Variation:  To make a more traditional curry instead of soup, use half the broth and put a scoop of jasmine rice in the middle of the bowl before garnishes.  Sauteed shrimp is beautiful, artfully arranged around the rice and on top of the curry.  You can use any veggies you like in place of slaw, mushrooms or kale.  Add slices of cooked sweet potato and pineapple for a creamy pineapple curry.  To add heat, use a few drop of siracha sauce or thai chili paste.

Panang Curry Soup




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Creamy Mushroom Soup and Topless Veggie Pot Pie (Two for One Recipe)

Three ingredients make the base for two comforting dishes.

(Rachel, the daughter)

Today was a gorgeous day, a two park kind of day.

Jackson and I started our morning with a walk to the little park in our neighborhood. He was happily throwing wood chips onto the slide when a man jogged past us. Jackson immediately took off, climbed out of the wood chip-filled playground pit and chased after the man, hollering “Da Da, Da Da.”

To my child’s credit, the man was bald like his daddy. He is close to the same age and height as his daddy with a similar build. The man was wearing nothing but a pair of royal blue athletic shorts almost identical to his daddy’s coaching shorts. In fact, the only tiny difference I could see between the jogger and his daddy was that the jogger’s bald head and broad shoulders were as black as a cup of coffee and his daddy is as white as a splash of cream.

I quickly grabbed Jackson and distracted him pointing to a fountain in the pond nearby. Thankfully, I don’t think the guy heard him. That could have been an awkward conversation. Um sorry, he thinks your his dad. Well, I mean, you look kind of like his dad. Not really. You’re bald and wear blue shorts that’s kind of it. Well, uh, have a nice run. I’ll see you at the paternity results hearing. Haha. Just kidding. <<Insert me laughing overly loud at my own bad joke.>>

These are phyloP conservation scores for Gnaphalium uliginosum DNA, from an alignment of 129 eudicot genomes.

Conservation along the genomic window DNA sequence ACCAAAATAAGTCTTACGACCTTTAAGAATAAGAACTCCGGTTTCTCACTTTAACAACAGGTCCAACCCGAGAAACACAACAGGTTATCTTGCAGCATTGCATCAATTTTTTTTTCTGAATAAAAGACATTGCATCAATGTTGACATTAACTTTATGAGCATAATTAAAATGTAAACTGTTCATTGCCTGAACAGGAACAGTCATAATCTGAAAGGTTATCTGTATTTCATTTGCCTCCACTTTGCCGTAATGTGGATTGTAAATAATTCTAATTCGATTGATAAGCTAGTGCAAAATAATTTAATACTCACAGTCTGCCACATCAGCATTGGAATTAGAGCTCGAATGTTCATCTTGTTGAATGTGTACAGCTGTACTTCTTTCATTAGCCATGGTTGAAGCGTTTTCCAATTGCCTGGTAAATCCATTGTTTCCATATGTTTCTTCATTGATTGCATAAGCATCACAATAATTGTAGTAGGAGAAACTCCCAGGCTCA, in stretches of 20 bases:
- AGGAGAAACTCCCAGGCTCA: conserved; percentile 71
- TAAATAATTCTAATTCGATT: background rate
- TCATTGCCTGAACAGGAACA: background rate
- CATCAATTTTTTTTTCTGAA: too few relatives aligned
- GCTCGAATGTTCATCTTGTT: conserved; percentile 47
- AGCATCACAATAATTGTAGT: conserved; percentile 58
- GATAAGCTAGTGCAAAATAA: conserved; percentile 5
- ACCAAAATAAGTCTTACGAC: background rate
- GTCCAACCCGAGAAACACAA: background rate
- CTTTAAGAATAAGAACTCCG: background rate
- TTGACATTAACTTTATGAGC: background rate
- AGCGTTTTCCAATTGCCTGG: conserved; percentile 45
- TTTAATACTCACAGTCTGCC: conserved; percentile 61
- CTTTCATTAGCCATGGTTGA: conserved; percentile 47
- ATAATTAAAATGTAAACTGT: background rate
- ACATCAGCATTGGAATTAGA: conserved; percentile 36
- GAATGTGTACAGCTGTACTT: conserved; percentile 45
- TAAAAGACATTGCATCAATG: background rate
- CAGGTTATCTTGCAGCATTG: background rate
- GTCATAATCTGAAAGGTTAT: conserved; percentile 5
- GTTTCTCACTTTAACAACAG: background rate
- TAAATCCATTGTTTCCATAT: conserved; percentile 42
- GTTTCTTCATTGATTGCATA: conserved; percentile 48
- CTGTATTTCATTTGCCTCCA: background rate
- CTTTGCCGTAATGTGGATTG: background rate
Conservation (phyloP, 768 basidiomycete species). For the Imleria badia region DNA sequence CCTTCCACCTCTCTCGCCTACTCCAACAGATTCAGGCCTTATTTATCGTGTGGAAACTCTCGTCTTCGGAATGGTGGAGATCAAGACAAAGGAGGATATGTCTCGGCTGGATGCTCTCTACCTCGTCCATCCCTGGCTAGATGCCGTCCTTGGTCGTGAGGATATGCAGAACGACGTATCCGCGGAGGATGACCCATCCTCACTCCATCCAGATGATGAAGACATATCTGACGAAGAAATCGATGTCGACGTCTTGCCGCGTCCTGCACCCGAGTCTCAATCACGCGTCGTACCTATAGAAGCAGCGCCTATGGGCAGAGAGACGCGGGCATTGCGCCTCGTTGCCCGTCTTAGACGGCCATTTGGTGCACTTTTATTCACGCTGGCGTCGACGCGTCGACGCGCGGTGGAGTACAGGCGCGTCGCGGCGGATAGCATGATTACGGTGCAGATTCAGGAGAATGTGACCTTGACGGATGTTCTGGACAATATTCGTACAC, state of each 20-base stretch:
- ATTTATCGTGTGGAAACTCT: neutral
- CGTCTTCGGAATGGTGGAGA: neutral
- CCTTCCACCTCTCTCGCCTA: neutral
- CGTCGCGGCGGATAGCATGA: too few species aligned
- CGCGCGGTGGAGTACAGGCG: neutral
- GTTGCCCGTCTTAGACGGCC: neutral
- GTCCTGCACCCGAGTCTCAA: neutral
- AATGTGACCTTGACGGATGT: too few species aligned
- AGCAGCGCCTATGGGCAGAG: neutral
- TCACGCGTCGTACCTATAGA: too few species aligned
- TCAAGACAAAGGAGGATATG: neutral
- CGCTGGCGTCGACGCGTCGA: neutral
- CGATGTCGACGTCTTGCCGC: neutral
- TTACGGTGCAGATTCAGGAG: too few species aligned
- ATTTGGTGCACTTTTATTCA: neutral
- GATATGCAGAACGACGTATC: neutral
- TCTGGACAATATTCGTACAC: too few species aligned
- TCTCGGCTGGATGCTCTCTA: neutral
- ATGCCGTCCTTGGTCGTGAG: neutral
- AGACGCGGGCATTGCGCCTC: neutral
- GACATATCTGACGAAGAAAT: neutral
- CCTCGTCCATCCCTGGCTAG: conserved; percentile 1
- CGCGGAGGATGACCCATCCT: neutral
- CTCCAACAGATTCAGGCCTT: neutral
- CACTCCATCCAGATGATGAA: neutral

We headed home for lunch and nap time, then met a friend at our city park. After a busted lip (Jackson’s) on the playground equipment, we meandered over to the volleyball pit, or in a 1-year old’s world, the biggest sandbox ever. Within minutes, Jackson dropped to his knees, held his hands up to the sky, then dropped them to the ground in an “I’m not worthy” bow. With his mouth wide-open, he took a big bite of sand, sat back up on his knees and smiled. Whoa-oa-oa-oa!! Excellent! Party Time! (Are Wayne’s World references out of style yet?)

Yes, today was a two park kind of day, a soak in the sun and giggle at my crazy kid kind of day. This weekend we had our first rainy cold front, though. It was a cuddle up and eat a bowl of warm soup kind of weekend. On Saturday, I sauteed up a whole bulb of garlic and a pound of mushrooms for a big batch of creamy potato soup. And on Sunday, I combined two of the coziest most comforting recipes, pot pie and shepherds pie, and made a topless veggie pot pie using the potato soup as the filling.

These two healthy recipes will warm you up without sacrificing your figure for those glorious two park days that pop up in between Texas cold fronts.

Creamy Garlic, Potato, and Mushroom Soup

Creamy Mushroom Soup


2 T. olive oil
6 c. sliced mushrooms
1 head of garlic (10-12 cloves), cloves peeled and gently smashed
8 small red potatoes, quartered
2 c. almond milk
2 c. mushroom or veggie broth or leftover potato water
s&p to taste


In a large pot, cover potatoes with water and bring to a boil. Boil until potatoes are fork tender.

Heat olive oil on medium heat in a skillet, add mushrooms and stir occasionally until they soft and browned. Add garlic and a pinch of salt, saute until garlic is translucent. (Hint: Smash unpeeled garlic with the side of a wide chef’s knife to quickly pop off the peel and smash the clove simultaneously.)

Add garlic after mushrooms are browned and soft.

In a food processor, blend mushrooms and garlic (minus a few for garnish if desired), add potatoes and 1 cup of liquid. Blend again. Add remaining liquid. Season with salt and pepper to taste (it may take up to a few teaspoons.) Blend until smooth. If needed, warm up on medium low in the pot the potatoes were cooking in.